So when we are looking at Newton’s Law of Viscosity we are discussing how fluids react due to the friction created between the molecules when flowing. If there is a lot of friction, it is a thicker liquid and has a higher viscosity.
So Newtonian fluids follow this law of viscosity and flow predictably.
Then there is our beloved Oobleck, a non-Newtonian fluid, that breaks all the rules Sir Isaac Newton so carefully crafted and proposed.
States of Matter – Is Oobleck A Solid or A Liquid?
If you have ever played with oobleck you know it doesn’t behave the way you would expect at all. When you apply force to oobleck it becomes a solid. You can actually walk on it, or mold it like play dough, as long as you keep the force up.
But then something a little magical happens. As soon as you release the force and pressure, it turns into a flowing liquid. If you are walking on it and stop, you will sink. If you are squishing it like play dough and relax your hand, it will flow through your fingers.
This phenomenon is called “shear thickening” and it occurs in materials made up of microscopic solid particles suspended in a fluid. Oobleck therefore is a suspension. The solid molecules are not dissolving in the liquid, they are simply suspended. When you make oobleck you will see it quickly separates. The suspended molecules settle to the bottom and the liquid rises to the top of the container. Want to know more about the study of shear thickening? Check out this article. https://news.cornell.edu/stories/2015/11/secret-oobleck-revealed-last
Pro Tip! If you have kids that need some finger strengthening exercises, give them a batch of oobleck with some items hidden in it. It will give them a great finger workout! It is also a great way to work on “gentle” fingers, because the harder you push, the more solid oobleck becomes. Gentle fingers and pressure are the key to working your way through Oobleck.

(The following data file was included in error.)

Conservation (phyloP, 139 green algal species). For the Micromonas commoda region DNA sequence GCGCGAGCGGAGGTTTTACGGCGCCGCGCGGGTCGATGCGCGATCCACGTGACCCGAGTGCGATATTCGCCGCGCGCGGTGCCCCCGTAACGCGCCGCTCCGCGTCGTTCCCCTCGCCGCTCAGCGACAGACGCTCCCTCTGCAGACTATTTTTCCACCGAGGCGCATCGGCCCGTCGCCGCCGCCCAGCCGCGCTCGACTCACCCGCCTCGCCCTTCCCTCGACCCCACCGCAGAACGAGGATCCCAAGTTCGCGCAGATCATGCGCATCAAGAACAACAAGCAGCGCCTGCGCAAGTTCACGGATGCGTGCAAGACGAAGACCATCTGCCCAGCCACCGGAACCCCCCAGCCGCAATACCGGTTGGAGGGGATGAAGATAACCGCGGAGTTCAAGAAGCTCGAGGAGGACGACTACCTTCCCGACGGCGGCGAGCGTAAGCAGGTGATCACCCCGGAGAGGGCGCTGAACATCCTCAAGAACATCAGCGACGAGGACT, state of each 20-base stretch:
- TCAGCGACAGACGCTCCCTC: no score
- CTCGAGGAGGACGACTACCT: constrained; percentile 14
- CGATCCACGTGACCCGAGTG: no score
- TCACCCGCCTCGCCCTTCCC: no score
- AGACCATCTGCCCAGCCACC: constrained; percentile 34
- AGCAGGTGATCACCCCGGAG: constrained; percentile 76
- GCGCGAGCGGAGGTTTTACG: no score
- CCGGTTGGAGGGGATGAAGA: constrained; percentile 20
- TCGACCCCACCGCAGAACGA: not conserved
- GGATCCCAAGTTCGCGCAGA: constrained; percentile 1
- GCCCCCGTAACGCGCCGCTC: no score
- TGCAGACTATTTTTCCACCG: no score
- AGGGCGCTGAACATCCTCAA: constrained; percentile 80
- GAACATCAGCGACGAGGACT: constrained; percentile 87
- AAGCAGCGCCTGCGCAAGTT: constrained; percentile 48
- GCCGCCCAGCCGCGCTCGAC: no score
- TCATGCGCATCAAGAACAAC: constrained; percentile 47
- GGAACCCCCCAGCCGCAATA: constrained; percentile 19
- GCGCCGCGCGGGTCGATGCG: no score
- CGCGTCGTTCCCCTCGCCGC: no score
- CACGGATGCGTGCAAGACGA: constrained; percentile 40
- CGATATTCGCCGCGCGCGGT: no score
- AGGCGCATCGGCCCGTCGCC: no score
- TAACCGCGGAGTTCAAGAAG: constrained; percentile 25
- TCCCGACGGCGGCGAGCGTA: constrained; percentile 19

What is Oobleck?
Oobleck got it’s name from a 1949 Dr. Seuss book called Bartholomew and the Oobleck. It is a goopy slime that does something your normal slime will never do, it turns solid when you squeeze it or apply pressure. Most liquids solidify due to temperature change, think of water turning to ice. Oobleck turns solid with pressure.
It’s crazy simple, and the results are soooo cool! All you need is:
2 Cups Cornstarch
1 Cup Warm Water
Mix the cornstarch and water together with your hands so you can feel when it is all mixed and ready to play. Again it will become solid under pressure, then liquefy when pressure is removed. It helps if you can have a helper ready to add a little water or cornstarch if you feel it needs it.
Coloring your oobleck is simple, simply add food coloring during the mixing process.
My little guys played with this for over an hour and the oobleck was still going strong. They really love this stuff. It is fascinating. Try slapping it, and it stays solid!
NOTE: Never put Oobleck down the drain or you will get a BIG bill from the plumber. Simply scrape it into the garbage and then wash everything with lots of water. If it falls on the floor, let it dry. The water will evaporate, leaving just the cornstarch powder which you can sweep up.
I warned you, this stuff is crazy weird.
Today you get to make a Plushy Pal! Is it a Solid, Liquid or Gas? He comes with a mask and a t-shirt.
Wednesday Circle Time with Miss Wendy
Days of the Week (tune of the Adam’s Family):
Days of the week(clap clap)
Days of the week
Days of the week
Days of the week (Clap Clap)
There’s Sunday and there’s Monday
there’s Tuesday and there’s Wednesday
There’s Thursday and there’s Friday
And then comes Saturday!
Calendar, Weather, alphabet
I have, who has? game
FEED THE MONSTER!
Good bye song!
Thursday Story Time
Clark the Shark Goes to School
We are going to make Clark the Shark – the supplies you need are in your bag!
Friday – Kindergarten Readiness
Wiki Sticks shapes
First Name, Last Name
Fine Motor Alphabet and counting